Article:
Ulan-Ude, Buryatia Republic; Siberia, Russia

One or two people made fun of me ("overkill!") for packing a pair of crampon-like spikes for my hiking boots for walking in Russia; however, I promise you not even Russians have mastered walking on sheer ice, and here my spikes are far from overkill. I've already seen a couple locals take hard falls, and the roads and sidewalks are far worse than in Vladivostok. Today I walked for miles on ice without even once feeling like I was walking on anything but solid, dry concrete; that is, until I thought I didn't need my spikes because, Hey, I'm only going like half a mile. It reminded me of that seatbelt PSA from my childhood where the newly licensed teen didn't need to wear a seatbelt because he was going only around the block: doom doom DOOM.

This afternoon I made my way to the train station and bought my ticket out of town. I'll be leaving Ulan-Ude on Saturday around 23:30 and arriving in Irkutsk about eight hours later, the next morning. I am not sure if it is the same timezone in Irkutsk. I've already adjusted to the railway system always being on Moscow time, regardless of what city you are in. But I do know (i.e. think) the trip is about eight hours.

Buying railyway tickets is a huge pain. Even Russians, you can tell, are frustrated by the confusion of it all. They're constantly asking each other questions about which queue is correct, and they love to butt in line. I made a few friends waiting in line, and one very old hunchbacked man praised me effusively after I told him, in Russian, that I don't speak Russian. He grabbed my hands with both of his, held them against his cheek and rubbed them, saying a bunch of things (in Russian, of course, so I had no idea what was happening) and continuing to shake my hands and rub them against his face. Finally the woman behind me in line took my phrasebook, and looked up the word for "wife," at which point it was clear the man was praising me for landing (what he presumably thought was) a beautiful Russian bride despite my speaking no Russian. The same page in the phrasebook had a generic phrase for, I'd like to introduce you to my... followed by a list of relationship types. I was tempted to jokingly say, I'd like to introduce you to my wife, but I was afraid the humor would fall flat, and at the time I was focused entirely on the difficult task of buying a train ticket.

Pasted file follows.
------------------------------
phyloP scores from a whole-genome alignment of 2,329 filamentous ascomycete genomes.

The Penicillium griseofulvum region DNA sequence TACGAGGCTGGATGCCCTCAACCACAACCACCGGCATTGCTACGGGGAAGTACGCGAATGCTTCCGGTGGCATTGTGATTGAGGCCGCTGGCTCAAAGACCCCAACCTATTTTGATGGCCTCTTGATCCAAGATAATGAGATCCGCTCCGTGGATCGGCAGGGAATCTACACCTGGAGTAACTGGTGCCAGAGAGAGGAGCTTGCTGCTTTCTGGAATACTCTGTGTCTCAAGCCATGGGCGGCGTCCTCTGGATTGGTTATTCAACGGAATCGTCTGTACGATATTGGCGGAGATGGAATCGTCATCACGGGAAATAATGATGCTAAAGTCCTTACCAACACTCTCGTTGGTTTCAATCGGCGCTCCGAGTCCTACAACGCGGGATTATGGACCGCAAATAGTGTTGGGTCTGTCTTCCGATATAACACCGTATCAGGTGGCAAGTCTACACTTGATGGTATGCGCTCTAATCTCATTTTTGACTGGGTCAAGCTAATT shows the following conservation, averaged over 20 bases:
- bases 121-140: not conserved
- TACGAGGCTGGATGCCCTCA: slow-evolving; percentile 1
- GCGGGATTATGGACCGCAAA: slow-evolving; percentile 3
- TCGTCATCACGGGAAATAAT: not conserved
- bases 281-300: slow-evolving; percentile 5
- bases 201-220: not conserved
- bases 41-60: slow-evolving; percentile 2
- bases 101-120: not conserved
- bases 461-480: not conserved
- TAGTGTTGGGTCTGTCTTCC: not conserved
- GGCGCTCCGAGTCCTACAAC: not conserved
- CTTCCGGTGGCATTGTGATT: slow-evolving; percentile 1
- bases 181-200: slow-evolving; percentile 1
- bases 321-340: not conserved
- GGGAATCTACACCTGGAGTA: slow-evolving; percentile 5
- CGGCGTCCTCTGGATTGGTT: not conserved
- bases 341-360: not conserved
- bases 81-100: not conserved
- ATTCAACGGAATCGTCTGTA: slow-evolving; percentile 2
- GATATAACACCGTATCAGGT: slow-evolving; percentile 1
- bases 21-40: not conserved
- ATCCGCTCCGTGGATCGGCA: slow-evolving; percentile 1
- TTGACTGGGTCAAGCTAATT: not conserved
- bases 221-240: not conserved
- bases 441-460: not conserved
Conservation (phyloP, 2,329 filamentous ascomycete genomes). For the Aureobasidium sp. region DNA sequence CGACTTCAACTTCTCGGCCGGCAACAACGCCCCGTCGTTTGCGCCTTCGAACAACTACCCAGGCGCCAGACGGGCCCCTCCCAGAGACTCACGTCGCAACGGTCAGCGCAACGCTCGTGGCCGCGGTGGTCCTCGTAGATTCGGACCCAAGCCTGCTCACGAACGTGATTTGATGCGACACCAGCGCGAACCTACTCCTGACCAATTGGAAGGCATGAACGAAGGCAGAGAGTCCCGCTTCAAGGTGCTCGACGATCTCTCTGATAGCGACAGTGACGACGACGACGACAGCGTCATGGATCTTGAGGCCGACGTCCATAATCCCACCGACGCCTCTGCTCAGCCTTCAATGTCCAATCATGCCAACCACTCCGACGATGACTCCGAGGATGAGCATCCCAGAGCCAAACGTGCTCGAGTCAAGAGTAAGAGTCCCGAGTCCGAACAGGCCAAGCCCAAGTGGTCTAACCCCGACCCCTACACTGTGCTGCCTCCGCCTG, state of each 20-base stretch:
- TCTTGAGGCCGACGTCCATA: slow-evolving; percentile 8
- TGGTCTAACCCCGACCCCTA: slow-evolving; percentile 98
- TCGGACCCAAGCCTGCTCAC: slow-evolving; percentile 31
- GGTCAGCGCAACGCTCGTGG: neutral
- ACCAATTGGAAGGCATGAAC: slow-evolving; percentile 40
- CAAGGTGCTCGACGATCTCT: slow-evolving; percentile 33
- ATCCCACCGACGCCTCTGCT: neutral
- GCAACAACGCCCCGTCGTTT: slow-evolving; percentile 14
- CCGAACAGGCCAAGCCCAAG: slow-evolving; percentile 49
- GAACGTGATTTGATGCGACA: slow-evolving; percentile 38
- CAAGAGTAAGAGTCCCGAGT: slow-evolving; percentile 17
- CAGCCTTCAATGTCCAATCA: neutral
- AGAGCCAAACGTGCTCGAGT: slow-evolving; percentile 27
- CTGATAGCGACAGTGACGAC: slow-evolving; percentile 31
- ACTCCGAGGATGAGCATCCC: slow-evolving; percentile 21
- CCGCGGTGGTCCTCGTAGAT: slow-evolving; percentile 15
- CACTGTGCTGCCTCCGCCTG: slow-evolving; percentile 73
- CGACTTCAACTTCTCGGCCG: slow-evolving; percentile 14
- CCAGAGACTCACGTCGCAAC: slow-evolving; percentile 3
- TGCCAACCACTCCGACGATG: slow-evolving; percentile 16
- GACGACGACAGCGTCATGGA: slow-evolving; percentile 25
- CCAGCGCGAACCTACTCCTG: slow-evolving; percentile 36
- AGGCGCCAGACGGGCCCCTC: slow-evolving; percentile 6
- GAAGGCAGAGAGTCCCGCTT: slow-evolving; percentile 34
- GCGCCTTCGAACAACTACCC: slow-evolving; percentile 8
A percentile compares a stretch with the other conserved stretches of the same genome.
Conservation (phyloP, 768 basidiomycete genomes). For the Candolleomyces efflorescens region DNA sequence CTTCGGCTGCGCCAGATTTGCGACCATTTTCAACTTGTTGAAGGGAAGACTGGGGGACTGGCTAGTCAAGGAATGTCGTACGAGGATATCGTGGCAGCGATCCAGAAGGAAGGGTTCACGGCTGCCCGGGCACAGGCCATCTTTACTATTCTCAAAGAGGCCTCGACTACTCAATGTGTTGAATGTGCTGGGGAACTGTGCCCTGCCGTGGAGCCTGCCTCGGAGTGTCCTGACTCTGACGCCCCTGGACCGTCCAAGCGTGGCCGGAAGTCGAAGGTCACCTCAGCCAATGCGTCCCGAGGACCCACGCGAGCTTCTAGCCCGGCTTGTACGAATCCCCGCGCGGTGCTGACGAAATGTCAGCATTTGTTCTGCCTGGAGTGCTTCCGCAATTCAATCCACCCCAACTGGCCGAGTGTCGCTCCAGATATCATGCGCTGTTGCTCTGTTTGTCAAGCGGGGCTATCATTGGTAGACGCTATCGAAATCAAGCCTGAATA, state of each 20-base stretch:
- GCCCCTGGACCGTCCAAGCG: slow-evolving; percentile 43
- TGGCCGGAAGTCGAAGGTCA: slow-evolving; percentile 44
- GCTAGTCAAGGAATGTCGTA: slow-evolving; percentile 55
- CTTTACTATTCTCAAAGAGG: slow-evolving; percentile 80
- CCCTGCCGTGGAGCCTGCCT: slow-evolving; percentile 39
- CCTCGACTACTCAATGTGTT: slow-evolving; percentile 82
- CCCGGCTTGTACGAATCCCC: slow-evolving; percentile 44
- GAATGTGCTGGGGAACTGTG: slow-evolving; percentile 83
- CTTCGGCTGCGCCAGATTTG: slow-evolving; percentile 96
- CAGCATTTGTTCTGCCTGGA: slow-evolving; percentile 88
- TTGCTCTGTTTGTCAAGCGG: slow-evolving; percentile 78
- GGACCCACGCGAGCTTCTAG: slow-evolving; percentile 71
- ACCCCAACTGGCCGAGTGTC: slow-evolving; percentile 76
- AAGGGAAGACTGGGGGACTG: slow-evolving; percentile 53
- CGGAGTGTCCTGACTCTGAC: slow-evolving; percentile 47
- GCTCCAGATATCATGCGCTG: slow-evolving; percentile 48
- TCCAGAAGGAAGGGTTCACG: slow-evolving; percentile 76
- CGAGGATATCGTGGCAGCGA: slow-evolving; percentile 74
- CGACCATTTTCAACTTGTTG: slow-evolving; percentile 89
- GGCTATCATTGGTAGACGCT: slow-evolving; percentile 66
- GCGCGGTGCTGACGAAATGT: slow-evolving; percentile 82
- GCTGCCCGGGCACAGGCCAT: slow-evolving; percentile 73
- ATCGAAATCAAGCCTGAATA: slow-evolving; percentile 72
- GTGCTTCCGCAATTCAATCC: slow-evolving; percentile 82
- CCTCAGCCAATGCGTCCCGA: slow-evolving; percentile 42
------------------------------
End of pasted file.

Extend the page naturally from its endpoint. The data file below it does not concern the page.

It's a tricky balance: I don't want to buy too many tickets because each one is an ordeal, but if I don't split the journey up into pieces, which means a ticket for each leg of the trip, it means I'm back on the train for another 67 hours or more, and frankly I'm not sure I'm ready for that again, at least not yet. The prospect of only eight hours on the train feels like a walk in the park, albeit a Russian park, but with spikes, of course.